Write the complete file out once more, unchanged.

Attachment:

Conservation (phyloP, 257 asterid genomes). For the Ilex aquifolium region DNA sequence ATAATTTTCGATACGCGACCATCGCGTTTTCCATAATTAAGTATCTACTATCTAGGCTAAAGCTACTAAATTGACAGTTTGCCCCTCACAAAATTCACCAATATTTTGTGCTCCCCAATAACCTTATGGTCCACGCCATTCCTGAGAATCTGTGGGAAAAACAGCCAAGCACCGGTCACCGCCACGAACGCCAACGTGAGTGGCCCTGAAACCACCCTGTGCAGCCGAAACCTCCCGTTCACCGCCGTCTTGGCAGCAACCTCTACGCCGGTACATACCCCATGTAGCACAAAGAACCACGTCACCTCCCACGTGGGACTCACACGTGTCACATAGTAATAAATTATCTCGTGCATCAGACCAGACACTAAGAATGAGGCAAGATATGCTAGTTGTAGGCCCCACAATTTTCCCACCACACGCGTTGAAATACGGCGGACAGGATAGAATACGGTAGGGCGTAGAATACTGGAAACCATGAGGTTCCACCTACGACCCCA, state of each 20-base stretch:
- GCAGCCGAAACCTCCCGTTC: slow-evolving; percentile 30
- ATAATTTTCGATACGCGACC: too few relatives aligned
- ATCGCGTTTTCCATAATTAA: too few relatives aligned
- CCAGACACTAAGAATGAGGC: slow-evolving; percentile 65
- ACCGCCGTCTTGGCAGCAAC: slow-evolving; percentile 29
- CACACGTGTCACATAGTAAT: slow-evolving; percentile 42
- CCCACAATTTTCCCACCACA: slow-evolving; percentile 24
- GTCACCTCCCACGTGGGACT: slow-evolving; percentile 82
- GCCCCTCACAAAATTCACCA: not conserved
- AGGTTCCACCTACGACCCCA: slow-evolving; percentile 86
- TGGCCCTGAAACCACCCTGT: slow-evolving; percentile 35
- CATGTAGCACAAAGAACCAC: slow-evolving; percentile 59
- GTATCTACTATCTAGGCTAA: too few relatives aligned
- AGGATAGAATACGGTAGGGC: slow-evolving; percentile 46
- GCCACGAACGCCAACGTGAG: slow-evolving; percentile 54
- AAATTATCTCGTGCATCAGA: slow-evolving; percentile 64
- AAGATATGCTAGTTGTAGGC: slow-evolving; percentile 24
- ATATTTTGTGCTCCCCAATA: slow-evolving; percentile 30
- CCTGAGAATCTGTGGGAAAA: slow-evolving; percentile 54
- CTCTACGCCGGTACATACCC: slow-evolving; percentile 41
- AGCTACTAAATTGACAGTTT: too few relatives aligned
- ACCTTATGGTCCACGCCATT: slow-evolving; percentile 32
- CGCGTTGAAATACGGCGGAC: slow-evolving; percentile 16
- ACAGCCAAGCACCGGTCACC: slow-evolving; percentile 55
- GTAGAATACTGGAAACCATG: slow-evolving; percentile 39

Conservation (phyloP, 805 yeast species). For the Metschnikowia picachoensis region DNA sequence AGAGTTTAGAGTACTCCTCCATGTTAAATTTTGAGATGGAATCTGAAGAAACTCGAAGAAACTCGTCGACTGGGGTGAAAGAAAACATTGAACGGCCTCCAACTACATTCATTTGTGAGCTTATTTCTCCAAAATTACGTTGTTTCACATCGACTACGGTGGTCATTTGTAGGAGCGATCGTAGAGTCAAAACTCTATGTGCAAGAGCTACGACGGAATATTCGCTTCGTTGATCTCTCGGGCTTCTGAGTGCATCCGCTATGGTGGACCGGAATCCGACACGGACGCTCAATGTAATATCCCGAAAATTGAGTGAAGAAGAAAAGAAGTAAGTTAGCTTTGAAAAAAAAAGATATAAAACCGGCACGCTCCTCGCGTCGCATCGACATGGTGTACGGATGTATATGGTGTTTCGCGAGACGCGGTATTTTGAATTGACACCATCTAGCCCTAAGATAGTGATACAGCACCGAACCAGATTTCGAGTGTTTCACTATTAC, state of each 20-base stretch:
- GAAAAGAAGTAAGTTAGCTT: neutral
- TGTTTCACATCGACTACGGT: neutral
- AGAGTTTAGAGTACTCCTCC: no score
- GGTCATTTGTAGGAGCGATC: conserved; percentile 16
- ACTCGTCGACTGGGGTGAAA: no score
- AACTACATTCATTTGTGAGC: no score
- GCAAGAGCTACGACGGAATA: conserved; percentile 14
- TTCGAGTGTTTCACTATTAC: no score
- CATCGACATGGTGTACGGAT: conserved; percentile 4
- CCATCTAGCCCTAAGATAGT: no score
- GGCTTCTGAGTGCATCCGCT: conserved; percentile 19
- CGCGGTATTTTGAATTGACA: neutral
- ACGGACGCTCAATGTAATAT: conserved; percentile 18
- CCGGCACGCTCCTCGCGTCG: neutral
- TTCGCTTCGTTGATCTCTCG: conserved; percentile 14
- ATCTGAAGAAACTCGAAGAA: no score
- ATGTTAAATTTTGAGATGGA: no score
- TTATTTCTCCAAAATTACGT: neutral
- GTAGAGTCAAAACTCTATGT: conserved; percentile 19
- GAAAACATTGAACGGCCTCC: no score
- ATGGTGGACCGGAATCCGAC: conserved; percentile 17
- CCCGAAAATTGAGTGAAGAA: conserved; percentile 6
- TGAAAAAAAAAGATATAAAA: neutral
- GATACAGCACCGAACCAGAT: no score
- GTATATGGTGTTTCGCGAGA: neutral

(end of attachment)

Conservation (phyloP, 257 asterid genomes). For the Ilex aquifolium region DNA sequence ATAATTTTCGATACGCGACCATCGCGTTTTCCATAATTAAGTATCTACTATCTAGGCTAAAGCTACTAAATTGACAGTTTGCCCCTCACAAAATTCACCAATATTTTGTGCTCCCCAATAACCTTATGGTCCACGCCATTCCTGAGAATCTGTGGGAAAAACAGCCAAGCACCGGTCACCGCCACGAACGCCAACGTGAGTGGCCCTGAAACCACCCTGTGCAGCCGAAACCTCCCGTTCACCGCCGTCTTGGCAGCAACCTCTACGCCGGTACATACCCCATGTAGCACAAAGAACCACGTCACCTCCCACGTGGGACTCACACGTGTCACATAGTAATAAATTATCTCGTGCATCAGACCAGACACTAAGAATGAGGCAAGATATGCTAGTTGTAGGCCCCACAATTTTCCCACCACACGCGTTGAAATACGGCGGACAGGATAGAATACGGTAGGGCGTAGAATACTGGAAACCATGAGGTTCCACCTACGACCCCA, state of each 20-base stretch:
- GCAGCCGAAACCTCCCGTTC: slow-evolving; percentile 30
- ATAATTTTCGATACGCGACC: too few relatives aligned
- ATCGCGTTTTCCATAATTAA: too few relatives aligned
- CCAGACACTAAGAATGAGGC: slow-evolving; percentile 65
- ACCGCCGTCTTGGCAGCAAC: slow-evolving; percentile 29
- CACACGTGTCACATAGTAAT: slow-evolving; percentile 42
- CCCACAATTTTCCCACCACA: slow-evolving; percentile 24
- GTCACCTCCCACGTGGGACT: slow-evolving; percentile 82
- GCCCCTCACAAAATTCACCA: not conserved
- AGGTTCCACCTACGACCCCA: slow-evolving; percentile 86
- TGGCCCTGAAACCACCCTGT: slow-evolving; percentile 35
- CATGTAGCACAAAGAACCAC: slow-evolving; percentile 59
- GTATCTACTATCTAGGCTAA: too few relatives aligned
- AGGATAGAATACGGTAGGGC: slow-evolving; percentile 46
- GCCACGAACGCCAACGTGAG: slow-evolving; percentile 54
- AAATTATCTCGTGCATCAGA: slow-evolving; percentile 64
- AAGATATGCTAGTTGTAGGC: slow-evolving; percentile 24
- ATATTTTGTGCTCCCCAATA: slow-evolving; percentile 30
- CCTGAGAATCTGTGGGAAAA: slow-evolving; percentile 54
- CTCTACGCCGGTACATACCC: slow-evolving; percentile 41
- AGCTACTAAATTGACAGTTT: too few relatives aligned
- ACCTTATGGTCCACGCCATT: slow-evolving; percentile 32
- CGCGTTGAAATACGGCGGAC: slow-evolving; percentile 16
- ACAGCCAAGCACCGGTCACC: slow-evolving; percentile 55
- GTAGAATACTGGAAACCATG: slow-evolving; percentile 39

Conservation (phyloP, 805 yeast species). For the Metschnikowia picachoensis region DNA sequence AGAGTTTAGAGTACTCCTCCATGTTAAATTTTGAGATGGAATCTGAAGAAACTCGAAGAAACTCGTCGACTGGGGTGAAAGAAAACATTGAACGGCCTCCAACTACATTCATTTGTGAGCTTATTTCTCCAAAATTACGTTGTTTCACATCGACTACGGTGGTCATTTGTAGGAGCGATCGTAGAGTCAAAACTCTATGTGCAAGAGCTACGACGGAATATTCGCTTCGTTGATCTCTCGGGCTTCTGAGTGCATCCGCTATGGTGGACCGGAATCCGACACGGACGCTCAATGTAATATCCCGAAAATTGAGTGAAGAAGAAAAGAAGTAAGTTAGCTTTGAAAAAAAAAGATATAAAACCGGCACGCTCCTCGCGTCGCATCGACATGGTGTACGGATGTATATGGTGTTTCGCGAGACGCGGTATTTTGAATTGACACCATCTAGCCCTAAGATAGTGATACAGCACCGAACCAGATTTCGAGTGTTTCACTATTAC, state of each 20-base stretch:
- GAAAAGAAGTAAGTTAGCTT: neutral
- TGTTTCACATCGACTACGGT: neutral
- AGAGTTTAGAGTACTCCTCC: no score
- GGTCATTTGTAGGAGCGATC: conserved; percentile 16
- ACTCGTCGACTGGGGTGAAA: no score
- AACTACATTCATTTGTGAGC: no score
- GCAAGAGCTACGACGGAATA: conserved; percentile 14
- TTCGAGTGTTTCACTATTAC: no score
- CATCGACATGGTGTACGGAT: conserved; percentile 4
- CCATCTAGCCCTAAGATAGT: no score
- GGCTTCTGAGTGCATCCGCT: conserved; percentile 19
- CGCGGTATTTTGAATTGACA: neutral
- ACGGACGCTCAATGTAATAT: conserved; percentile 18
- CCGGCACGCTCCTCGCGTCG: neutral
- TTCGCTTCGTTGATCTCTCG: conserved; percentile 14
- ATCTGAAGAAACTCGAAGAA: no score
- ATGTTAAATTTTGAGATGGA: no score
- TTATTTCTCCAAAATTACGT: neutral
- GTAGAGTCAAAACTCTATGT: conserved; percentile 19
- GAAAACATTGAACGGCCTCC: no score
- ATGGTGGACCGGAATCCGAC: conserved; percentile 17
- CCCGAAAATTGAGTGAAGAA: conserved; percentile 6
- TGAAAAAAAAAGATATAAAA: neutral
- GATACAGCACCGAACCAGAT: no score
- GTATATGGTGTTTCGCGAGA: neutral